Aleko Elisashvili and Levan Ioseliani, two Citizens’ MPs, said on January 29 to join the new Parliament in defiance of the opposition boycott, after signing a memorandum on electoral reform with the ruling Georgian Dream (GD) party.
Georgian media published the text of the document, according to the which, the 2024 parliamentary election threshold will be set at no more than the current 5% and no less than 3%, while for the Tbilisi City Council (Sakrebulo) polls it will stand at 2.5%. The threshold will be fixed at no more than 3.2% for all other Sakrebulo elections.
Changing the parliamentary election threshold would require a constitutional majority vote (113 of 150MPs) in the Parliament, however, which so far seems less likely. The GD and six opposition lawmakers in the legislature defying the opposition boycott have 96 mandates in total.
The agreement also pledges to conduct Sakrebulo elections in the city-municipalities of Tbilisi, Kutaisi, Batumi, Rustavi, and Poti with 80% of the Sakrebulo members elected proportionally, and the rest by the majoritarian system.
“In other municipalities, the ratio is determined according to local characteristics,” the reform deal reads, but proportional Sakrebulo members must outnumber majoritarians at least two to one.
The minimum number of MPs necessary to form a parliamentary faction will correspond with the election threshold, meaning that it will take four MPs to form a faction in the incumbent parliament.
As for election administration reform, according to the memorandum, the Central Election Commission (CEC) will be composed of 7 to 11 members “selected on a professional basis.” The Chairman and members will be nominated by the President from the long-list of candidates put forward by the special commission under the President, comprised of “independent NGOs and local observer organizations.” All parties that ran independently in parliamentary elections and have MPs in the legislature will appoint one non-voting member each to the CEC.
District Election Commissions will be composed of five members selected on a professional basis by the CEC, put forward by the special commission – under CEC – composed of “independent NGOs and local observation organizations.” All parties that ran independently in parliamentary elections and have MPs in the legislature will appoint one non-voting member each to the DEC.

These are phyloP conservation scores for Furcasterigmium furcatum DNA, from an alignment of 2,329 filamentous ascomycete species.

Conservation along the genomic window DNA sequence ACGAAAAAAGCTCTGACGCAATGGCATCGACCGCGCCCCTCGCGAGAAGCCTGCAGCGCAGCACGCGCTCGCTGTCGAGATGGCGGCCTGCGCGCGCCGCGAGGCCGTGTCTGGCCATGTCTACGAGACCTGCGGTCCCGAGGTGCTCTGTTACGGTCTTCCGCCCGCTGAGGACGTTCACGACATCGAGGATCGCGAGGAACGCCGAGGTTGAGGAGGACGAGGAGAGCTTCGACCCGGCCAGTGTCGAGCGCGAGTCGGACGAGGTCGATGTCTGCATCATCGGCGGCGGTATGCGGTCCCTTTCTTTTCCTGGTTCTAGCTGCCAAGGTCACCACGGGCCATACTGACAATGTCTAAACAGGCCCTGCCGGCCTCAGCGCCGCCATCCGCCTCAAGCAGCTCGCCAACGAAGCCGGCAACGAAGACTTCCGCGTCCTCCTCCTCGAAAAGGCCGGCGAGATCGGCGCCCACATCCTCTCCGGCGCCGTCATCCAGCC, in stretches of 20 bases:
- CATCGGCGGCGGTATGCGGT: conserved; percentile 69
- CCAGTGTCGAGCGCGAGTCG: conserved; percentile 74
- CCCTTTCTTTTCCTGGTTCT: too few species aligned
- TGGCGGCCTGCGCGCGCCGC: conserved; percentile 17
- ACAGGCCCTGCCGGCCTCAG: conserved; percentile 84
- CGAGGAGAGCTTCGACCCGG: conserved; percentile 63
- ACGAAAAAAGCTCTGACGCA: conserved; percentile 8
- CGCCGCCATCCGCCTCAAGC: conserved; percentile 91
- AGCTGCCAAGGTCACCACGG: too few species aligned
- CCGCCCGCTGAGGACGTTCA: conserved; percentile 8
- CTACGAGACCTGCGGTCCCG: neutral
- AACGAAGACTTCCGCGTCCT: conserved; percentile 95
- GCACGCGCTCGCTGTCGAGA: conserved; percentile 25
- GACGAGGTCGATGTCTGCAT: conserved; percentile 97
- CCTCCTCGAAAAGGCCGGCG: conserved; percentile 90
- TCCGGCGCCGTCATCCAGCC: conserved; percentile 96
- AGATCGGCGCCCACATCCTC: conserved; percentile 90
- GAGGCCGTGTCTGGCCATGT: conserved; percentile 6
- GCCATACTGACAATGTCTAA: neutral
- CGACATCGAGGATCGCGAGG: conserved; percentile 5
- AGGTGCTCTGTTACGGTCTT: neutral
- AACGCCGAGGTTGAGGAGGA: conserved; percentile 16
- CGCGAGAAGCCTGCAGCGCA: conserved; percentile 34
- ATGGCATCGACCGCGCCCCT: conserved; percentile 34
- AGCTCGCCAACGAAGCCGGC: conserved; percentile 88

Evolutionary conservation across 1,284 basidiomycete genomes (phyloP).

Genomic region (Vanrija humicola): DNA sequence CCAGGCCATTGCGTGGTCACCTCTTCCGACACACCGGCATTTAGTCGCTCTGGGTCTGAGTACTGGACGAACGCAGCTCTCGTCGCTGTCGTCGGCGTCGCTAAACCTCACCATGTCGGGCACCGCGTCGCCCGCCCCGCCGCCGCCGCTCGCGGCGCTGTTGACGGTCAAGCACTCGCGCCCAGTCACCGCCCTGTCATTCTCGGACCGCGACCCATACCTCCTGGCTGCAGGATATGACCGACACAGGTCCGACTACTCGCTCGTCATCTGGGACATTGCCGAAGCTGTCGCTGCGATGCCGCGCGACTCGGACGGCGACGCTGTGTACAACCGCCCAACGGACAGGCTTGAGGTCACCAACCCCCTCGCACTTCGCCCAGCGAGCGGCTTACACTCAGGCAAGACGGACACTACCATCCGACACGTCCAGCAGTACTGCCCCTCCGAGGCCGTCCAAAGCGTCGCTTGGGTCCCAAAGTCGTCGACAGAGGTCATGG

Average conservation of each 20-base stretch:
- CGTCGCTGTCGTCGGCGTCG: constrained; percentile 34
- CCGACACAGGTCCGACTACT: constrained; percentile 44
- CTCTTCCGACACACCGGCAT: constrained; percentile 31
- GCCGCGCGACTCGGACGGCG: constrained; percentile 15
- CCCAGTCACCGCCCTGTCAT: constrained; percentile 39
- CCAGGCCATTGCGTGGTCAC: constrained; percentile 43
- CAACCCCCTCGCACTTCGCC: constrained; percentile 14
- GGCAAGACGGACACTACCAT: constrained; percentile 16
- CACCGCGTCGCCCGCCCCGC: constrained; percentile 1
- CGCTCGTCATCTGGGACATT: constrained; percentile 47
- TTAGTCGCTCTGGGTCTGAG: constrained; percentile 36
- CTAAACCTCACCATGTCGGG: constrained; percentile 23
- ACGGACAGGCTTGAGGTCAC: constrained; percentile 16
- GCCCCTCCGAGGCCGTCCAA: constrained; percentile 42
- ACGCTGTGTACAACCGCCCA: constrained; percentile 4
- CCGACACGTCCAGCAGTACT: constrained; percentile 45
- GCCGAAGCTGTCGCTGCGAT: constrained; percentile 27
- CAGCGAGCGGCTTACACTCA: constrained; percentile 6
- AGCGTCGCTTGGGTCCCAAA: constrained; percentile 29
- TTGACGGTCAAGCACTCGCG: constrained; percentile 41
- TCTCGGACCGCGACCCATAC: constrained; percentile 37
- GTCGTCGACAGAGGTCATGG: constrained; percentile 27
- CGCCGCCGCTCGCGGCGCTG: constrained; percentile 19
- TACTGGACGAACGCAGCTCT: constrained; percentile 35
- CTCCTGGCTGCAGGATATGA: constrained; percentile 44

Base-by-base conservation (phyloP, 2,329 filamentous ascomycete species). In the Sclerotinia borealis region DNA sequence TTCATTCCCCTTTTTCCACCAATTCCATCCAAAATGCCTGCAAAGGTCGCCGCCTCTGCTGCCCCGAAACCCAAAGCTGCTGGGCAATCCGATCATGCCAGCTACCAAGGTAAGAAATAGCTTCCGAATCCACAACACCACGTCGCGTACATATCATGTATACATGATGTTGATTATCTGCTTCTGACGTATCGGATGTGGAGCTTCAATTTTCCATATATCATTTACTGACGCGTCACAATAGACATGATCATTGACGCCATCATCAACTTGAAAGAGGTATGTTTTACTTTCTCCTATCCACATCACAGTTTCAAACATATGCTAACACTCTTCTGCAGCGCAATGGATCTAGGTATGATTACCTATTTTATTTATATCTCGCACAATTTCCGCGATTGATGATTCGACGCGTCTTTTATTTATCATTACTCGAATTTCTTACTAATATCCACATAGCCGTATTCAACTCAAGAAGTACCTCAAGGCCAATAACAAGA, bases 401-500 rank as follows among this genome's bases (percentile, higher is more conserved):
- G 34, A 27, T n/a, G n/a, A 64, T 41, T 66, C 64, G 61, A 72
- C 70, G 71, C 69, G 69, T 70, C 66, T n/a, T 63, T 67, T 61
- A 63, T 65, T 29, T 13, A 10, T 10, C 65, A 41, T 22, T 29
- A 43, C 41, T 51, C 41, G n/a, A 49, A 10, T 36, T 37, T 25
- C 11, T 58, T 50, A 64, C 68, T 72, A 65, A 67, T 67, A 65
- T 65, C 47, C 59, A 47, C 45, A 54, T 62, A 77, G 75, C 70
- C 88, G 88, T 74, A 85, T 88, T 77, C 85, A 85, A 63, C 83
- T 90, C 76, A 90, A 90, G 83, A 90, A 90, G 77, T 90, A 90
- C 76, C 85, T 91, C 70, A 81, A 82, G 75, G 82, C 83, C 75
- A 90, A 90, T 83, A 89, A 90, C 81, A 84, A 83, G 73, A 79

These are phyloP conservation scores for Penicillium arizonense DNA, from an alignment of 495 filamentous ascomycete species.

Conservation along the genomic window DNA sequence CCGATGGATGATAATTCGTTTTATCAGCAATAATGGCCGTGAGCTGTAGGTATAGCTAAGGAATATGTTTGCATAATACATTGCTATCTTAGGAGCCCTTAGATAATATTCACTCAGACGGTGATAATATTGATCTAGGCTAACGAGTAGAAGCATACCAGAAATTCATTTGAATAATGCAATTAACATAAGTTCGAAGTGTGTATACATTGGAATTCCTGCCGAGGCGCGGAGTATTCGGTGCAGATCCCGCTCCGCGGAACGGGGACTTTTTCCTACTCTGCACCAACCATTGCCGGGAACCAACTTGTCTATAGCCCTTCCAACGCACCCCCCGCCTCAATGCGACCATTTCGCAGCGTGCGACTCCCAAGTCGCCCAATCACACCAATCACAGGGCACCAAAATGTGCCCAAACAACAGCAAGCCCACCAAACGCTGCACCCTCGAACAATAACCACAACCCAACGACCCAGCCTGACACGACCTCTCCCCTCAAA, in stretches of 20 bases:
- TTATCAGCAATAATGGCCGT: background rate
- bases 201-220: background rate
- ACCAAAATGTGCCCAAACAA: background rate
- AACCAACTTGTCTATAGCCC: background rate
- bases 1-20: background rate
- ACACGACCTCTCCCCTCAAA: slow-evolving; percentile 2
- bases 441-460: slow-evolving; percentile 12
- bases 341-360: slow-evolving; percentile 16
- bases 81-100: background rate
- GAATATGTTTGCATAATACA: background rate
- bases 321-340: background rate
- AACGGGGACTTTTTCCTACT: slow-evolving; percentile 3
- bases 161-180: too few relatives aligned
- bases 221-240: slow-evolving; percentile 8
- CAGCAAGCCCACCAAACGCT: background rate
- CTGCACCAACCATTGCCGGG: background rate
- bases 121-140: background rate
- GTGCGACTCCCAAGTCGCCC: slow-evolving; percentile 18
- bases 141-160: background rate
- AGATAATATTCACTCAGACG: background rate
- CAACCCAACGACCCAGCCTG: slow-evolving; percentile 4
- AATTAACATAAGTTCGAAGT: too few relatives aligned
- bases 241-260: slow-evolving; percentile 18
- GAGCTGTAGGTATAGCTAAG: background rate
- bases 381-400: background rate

Precinct Election Commissions (PEC), lowest-level election administrations, will be composed of members elected on a professional basis, namely with “six members plus one registrar per 300 voters on PEC.” The special commission under CEC will “oversee the selection process,” the document reads. All parties that ran independently in parliamentary polls and have MPs in the legislature will appoint one non-voting member each to the PECs.
Noteworthy, that the text envisages “making the use of” parliamentary mandates – not having the election threshold crossed – as precondition for the parties to appoint representatives in CEC, DECs and PECs. This effectively means, that if these changes pass, the major opposition parties that are now boycotting the current parliament will be left without representation in all levels of election administrations.
The agreement also promises to review norms on the use of administrative resources “in accordance with the OSCE / ODIHR recommendations,” with banning public servants, including teachers, from participating in political activities during working hours. It also envisages prohibiting gathering in a 100-meter range near polling stations or recording/registering voters in these premises on election day.
The memorandum text also refers to amending election dispute rules. A “special CEC committee” comprised of “independent experts,” “independent observer organizations and the Public Defender’s Office representatives” will monitor the dispute review process and issue recommendations to the CEC.
A number of new election-technologies will be implemented for future elections according to the document, including voting on the spot via electronic voting, finger-print voter registration and election day live streams from polling stations, among others.
A working group, staffed by opposition parties, CSOs, and international partners, co-chaired by a member each from the parliamentary majority and the opposition will be established to implement the proposed amendments, vowing to submit a bill to Parliament no later than March 1, and to pass them on May 1 the latest.